July 31, 2013

Don't Get Caught in This Hospital Greed Trap

In April, I was in the hospital because they could not determine whether I was suffering from heart problems or severe indigestion. Shortly after being put in a room, I received a paper to sign saying that I was admitted as an outpatient and not as an in-patient. Since I knew what this meant, I asked to be discharged.

Guess what they told me? They would not discharge me as I needed to remain for observation. I requested a second time and refused to sign the paper because I knew that the total bill would become mine as Medicare and my supplement insurance would not cover anything but some of the tests. I knew that once the diagnosis was for severe indigestion that all the heart tests were going to be charged to me as well and they kept doing them even though I tried to refuse them. Surprising what some sedatives can do to your will to prevent the continual testing.

They even continued to push the paper for me to sign in front of me which I somehow was able to keep from signing. Even during discharge they tried to slip it in, but I still did not sign it. Now I have the Medicare statement showing what they did and did not pay for and the hospital and I will continue to argue about the bill. Medicare did cover the first blood work only to show that I had no enzymes from a heart attack and the first EKG showing no heart irregularities, but they paid for no more of the tests the hospital insisted I needed.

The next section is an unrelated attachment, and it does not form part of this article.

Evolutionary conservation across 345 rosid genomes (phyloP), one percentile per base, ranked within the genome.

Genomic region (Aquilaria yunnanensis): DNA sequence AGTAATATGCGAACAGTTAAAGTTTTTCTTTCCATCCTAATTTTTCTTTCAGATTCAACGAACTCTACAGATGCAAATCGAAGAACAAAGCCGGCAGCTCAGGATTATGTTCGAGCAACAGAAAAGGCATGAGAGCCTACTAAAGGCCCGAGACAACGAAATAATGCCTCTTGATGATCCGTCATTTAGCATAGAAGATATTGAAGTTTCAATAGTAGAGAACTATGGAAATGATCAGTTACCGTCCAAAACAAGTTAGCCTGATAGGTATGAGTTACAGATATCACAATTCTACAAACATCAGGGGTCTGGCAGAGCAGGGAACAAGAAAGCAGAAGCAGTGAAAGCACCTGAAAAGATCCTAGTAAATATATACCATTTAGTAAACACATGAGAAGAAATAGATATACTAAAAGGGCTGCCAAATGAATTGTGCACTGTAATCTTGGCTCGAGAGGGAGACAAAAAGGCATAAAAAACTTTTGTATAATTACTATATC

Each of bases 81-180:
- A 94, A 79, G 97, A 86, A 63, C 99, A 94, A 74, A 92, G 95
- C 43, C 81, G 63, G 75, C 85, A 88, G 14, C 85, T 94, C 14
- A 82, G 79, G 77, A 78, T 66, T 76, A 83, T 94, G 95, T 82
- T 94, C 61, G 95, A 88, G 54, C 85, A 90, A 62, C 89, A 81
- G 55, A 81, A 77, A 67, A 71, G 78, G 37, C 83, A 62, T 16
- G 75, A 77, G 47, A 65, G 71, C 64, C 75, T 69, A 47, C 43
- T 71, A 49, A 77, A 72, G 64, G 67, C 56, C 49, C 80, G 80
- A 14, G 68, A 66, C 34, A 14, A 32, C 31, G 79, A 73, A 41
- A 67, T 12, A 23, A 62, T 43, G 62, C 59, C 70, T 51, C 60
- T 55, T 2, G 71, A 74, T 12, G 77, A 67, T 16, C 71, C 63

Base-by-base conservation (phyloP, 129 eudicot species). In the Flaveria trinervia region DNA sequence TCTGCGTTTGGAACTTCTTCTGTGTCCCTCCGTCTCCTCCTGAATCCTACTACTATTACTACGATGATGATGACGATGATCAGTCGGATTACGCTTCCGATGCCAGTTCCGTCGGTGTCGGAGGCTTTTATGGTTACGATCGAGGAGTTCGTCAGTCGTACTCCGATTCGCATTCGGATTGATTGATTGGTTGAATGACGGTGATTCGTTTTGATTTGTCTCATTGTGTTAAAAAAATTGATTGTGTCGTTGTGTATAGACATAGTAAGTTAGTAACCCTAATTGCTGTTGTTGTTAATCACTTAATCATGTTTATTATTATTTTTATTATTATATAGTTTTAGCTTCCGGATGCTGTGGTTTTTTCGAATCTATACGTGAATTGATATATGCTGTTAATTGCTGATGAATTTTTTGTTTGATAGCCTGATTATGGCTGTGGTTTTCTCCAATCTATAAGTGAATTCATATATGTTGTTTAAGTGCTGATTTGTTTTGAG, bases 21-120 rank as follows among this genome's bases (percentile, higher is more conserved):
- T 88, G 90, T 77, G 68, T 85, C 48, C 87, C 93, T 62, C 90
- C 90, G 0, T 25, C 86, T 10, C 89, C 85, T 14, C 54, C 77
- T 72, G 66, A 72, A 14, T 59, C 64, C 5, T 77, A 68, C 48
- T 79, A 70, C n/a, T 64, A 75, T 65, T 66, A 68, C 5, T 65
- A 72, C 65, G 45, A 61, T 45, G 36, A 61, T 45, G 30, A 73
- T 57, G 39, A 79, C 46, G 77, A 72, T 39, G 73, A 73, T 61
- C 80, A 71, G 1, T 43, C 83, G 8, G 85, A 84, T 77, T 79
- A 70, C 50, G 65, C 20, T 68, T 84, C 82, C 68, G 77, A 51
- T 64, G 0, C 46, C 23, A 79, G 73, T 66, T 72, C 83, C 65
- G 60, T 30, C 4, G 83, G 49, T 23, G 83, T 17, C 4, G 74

Medicare did pay for the medications for the severe indigestion for the first day only and then stopped that since I should have been switched to over the counter medications. This leaves me with a substantial medical bill which I will not be able to pay and they wonder why I wanted to be discharged. Next time I will discharge myself, if I even allow myself to be admitted. Yes, I will do this “against medical advice” and think nothing about it. I am tired of the hospital greed.

I regret now that I even went to the emergency room. Yes, I bypassed the ambulance services because of my experiences with them before, where I was forced to pay for their services because they incorrectly submitted the bill to my insurance. Plus, the ambulance is required by Medicare to take me to the local hospital which I refuse to let happen.

I was fortunate that my diabetes supplies and medications were not taken away from me and I was able to maintain reasonable control of my diabetes against doctors orders. He wanted my blood glucose levels at 180 mg/dl minimum, and I was constantly at 120 mg/dl to 145 mg/dl. When he finally figured out what was happening, I was being discharged. Prior to that, the nurses only knew that I was refusing to eat the hospital food except for some sugar free jello. The diabetic meals were carb loaded and beyond what I could handle. Even the tea was loaded with sugar and I could taste it and refused to drink it. The one nurse even poured a little in a small cup, spit it out, and had to agree with me.

Well, these are lessons learned and not to be repeated.

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